In 1941 basic pay was set at two-thirds that of servicemen of equivalent rank. Trades pay was substantially lower than that for servicemen, and servicewomen could not claim dependants' allowances. These inequalities were cause for complaint from both uniformed and civilian women. In July 1943 the government raised basic pay to four-fifths that of men of the same rank, equalized trades pay and granted allowances for dependent parents and siblings, but not for dependent husbands or children. Although inequalities remained, the services were ahead of most private industry in narrowing the gap between men's and women's pay and benefits.
A 1943 public opinion survey revealed that only 7% of Canadians regarded joining the women's forces as the best way for women to serve Canada's war effort. This attitude accompanied widespread resistance to the breaking down of sexual divisions of labour and authority. Braving the opposition, 21 624 women served in CWAC before its dissolution in 1946. Almost 3000 were stationed in the UK; starting May 1944, select groups of these were dispatched to operational areas in Europe to serve as support staff for Canadian invasion forces. When Germany surrendered in May 1945, the CWAC constituted 2.8% of the total strength of the Canadian Army.
Colonel Margaret Eaton headed the corps April 1944-October 1945 in the position of Director General, CWAC. Thereafter, this position was gradually downgraded in preparation for the disbanding of the corps. Servicemen as well as women proposed inclusion of women's corps in postwar RESERVE FORCES, but Cabinet did not give approval. Only in 1951, during the KOREAN WAR, was the decision taken to enlist women again in the regular forces.
Author RUTH ROACH PIERSON
Links to Other Sites
Canadian War Museum
The Canadian War Museum in Ottawa is dedicated to the men and women who served with valour and distinction in Canada’s armed services. Their website features a virtual tour of the museum and multimedia online exhibits that depict how Canada met and overcame wartime challenges throughout its history.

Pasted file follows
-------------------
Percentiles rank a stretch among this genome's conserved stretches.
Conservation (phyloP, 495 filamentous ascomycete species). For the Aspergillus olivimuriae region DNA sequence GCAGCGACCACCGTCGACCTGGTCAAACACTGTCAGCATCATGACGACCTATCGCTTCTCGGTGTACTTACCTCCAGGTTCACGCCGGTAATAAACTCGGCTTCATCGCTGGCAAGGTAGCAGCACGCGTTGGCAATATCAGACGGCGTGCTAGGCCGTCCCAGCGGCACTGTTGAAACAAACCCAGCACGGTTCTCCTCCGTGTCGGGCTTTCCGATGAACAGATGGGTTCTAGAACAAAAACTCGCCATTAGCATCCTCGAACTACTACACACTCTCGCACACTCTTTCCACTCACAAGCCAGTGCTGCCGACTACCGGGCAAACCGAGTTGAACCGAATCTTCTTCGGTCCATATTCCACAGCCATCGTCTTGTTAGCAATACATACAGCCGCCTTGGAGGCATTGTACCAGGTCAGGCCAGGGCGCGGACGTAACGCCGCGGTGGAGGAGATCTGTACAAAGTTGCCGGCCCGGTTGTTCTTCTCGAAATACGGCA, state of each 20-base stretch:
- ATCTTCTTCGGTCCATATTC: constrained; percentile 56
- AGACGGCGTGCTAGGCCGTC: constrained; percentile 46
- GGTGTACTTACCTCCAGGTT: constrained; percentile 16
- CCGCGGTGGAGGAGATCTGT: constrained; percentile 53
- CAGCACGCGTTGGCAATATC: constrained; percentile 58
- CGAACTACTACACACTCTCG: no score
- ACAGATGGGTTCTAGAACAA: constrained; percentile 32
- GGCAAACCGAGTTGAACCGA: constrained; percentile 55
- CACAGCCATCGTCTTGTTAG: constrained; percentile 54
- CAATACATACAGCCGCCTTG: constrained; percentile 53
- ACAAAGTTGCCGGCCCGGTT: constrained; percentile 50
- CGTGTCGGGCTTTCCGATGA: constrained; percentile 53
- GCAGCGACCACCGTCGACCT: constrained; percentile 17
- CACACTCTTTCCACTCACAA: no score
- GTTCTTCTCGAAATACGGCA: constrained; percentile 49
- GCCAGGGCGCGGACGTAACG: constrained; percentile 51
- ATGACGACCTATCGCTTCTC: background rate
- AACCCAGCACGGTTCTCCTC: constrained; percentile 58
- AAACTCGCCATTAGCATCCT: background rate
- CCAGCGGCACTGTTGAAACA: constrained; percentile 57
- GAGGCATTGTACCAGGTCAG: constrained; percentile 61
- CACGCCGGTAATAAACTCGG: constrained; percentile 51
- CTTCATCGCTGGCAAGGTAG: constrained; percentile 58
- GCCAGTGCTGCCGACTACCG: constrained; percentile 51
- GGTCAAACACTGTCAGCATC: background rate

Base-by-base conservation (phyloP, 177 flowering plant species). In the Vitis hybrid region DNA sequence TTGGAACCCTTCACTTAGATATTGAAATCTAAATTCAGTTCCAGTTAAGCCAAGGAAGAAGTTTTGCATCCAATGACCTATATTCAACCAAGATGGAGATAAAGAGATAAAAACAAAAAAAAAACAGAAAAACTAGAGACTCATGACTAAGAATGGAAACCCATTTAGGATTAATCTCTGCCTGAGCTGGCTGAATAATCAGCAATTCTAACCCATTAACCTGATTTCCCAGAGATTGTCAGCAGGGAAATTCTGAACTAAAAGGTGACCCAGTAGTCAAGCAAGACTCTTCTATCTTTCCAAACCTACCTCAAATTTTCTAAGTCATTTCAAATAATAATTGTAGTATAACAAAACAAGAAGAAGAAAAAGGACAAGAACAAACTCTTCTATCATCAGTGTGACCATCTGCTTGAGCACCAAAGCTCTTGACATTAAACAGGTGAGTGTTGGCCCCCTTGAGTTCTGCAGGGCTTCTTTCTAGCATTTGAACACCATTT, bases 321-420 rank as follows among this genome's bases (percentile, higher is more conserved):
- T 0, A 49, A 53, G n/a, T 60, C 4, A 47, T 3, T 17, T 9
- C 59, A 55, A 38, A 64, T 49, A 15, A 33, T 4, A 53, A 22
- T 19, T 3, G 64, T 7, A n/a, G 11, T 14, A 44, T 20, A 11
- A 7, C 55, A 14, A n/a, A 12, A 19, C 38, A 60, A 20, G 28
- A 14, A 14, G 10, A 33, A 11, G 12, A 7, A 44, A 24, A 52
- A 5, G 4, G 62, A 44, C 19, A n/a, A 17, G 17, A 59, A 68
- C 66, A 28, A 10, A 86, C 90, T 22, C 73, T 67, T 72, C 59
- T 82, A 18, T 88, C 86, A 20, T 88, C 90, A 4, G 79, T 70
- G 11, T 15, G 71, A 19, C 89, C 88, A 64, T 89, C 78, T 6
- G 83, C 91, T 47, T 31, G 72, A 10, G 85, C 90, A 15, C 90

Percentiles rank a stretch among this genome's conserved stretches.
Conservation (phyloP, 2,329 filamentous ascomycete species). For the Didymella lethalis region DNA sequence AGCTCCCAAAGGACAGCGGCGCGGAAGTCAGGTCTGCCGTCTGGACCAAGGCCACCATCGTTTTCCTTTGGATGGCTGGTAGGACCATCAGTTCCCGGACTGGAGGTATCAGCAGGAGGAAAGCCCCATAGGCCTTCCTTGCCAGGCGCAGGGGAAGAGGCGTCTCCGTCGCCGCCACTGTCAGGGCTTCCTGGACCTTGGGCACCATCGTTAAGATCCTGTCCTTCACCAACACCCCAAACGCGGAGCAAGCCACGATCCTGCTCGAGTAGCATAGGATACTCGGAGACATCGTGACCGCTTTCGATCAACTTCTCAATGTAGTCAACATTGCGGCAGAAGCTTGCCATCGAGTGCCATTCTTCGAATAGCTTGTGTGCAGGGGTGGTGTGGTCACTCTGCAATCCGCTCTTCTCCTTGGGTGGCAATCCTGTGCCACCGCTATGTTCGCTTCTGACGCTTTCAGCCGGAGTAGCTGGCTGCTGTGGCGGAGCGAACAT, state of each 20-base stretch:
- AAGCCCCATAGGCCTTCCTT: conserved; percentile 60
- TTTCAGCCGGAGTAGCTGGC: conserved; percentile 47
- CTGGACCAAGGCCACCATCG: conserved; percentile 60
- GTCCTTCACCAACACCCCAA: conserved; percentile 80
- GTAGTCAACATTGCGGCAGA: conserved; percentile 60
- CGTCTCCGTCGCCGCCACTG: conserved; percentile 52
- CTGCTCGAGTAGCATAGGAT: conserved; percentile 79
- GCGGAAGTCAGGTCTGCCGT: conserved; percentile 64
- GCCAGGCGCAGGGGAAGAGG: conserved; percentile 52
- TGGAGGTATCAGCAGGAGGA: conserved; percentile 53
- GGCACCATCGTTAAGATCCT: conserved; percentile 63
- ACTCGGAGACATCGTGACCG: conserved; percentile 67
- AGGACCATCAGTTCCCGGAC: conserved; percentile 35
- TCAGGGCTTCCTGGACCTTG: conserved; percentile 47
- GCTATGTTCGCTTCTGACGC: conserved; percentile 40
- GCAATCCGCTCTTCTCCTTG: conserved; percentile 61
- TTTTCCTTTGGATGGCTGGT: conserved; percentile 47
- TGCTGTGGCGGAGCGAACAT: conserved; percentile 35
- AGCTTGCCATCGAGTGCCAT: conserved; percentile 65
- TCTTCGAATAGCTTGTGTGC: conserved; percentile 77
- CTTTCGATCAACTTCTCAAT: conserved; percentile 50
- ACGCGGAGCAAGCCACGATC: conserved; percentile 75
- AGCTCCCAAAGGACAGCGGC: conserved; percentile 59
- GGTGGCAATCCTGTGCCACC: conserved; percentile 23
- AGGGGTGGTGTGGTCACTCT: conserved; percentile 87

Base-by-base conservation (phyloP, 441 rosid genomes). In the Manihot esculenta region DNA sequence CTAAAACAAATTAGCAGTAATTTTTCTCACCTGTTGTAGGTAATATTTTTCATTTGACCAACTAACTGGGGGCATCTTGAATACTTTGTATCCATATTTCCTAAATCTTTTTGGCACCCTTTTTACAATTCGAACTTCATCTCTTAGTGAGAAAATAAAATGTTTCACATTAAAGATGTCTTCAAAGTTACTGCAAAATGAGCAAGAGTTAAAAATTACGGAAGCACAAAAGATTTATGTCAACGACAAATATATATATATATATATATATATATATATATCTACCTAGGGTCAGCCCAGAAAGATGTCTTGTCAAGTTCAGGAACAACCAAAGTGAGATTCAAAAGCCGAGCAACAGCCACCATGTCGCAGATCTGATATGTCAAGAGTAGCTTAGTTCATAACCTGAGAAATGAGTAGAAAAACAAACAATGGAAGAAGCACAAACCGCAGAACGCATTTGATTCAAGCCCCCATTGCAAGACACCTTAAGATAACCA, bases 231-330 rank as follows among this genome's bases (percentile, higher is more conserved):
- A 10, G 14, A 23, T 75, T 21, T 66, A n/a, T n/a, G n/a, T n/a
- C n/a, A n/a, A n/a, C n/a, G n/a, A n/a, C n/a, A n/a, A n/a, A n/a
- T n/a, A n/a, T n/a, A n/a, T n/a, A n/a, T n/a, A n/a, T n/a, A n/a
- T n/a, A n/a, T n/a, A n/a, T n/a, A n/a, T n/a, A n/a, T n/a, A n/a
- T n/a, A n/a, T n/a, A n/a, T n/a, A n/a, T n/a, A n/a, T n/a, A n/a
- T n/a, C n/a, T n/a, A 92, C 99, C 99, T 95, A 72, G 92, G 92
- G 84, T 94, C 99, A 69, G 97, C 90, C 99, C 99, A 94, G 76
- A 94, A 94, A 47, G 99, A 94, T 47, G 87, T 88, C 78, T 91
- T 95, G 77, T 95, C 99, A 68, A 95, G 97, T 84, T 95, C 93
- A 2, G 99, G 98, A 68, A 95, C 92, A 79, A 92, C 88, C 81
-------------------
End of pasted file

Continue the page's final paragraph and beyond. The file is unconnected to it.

The Canadian Letters and Images Project
This extensive collection of letters and photographs brings to light personal stories about wartime life at home and on the battlefield. Produced by Malaspina University College in British Columbia.
The Archives of Ontario Remembers the Home Front
In honour of the 60th anniversary of D-Day, the Archives of Ontario presents this stirring retrospective of Ontario’s extraordinary Home Front contribution to the war effort. Check out the personal stories, photographs, posters, video clips and other multimedia.
Library and Archives Canada: Military and Peacekeeping
Check out the online exhibits about the history of Canadian military and peacekeeping operations featured at the website for Library and Archives Canada. View paintings by Canada's great war artists, gripping photographs of war on the frontlines, war diaries and stories, multimedia, and much more.
Canadian Military History Gateway
Search this website for authoritative information about Canadian military history. Provides links to websites for Canadian museums, libraries, archives, and other heritage organizations. Also features an online glossary of military terminology, educational resources and much more. From the Department of National Defence.
Winnipeg Tribune fonds
The material in the Winnipeg Tribune fonds pertaining to the Canadian Wartime Experience includes newspaper clippings and photographs of subjects relating to a number of conflicts including the First and Second World Wars, the Korean War, and the Vietnam War. From Archives & Special Collections, University of Manitoba.
The Memory Project: Canadian Women's Army Corps
Listen to an interview with Canadian veteran Corinne Kernan Sévigny who shares her thoughts about women serving in the military during wartime. Also check out related digitized artefacts and memorabilia. From the Historica-Dominion Institute.
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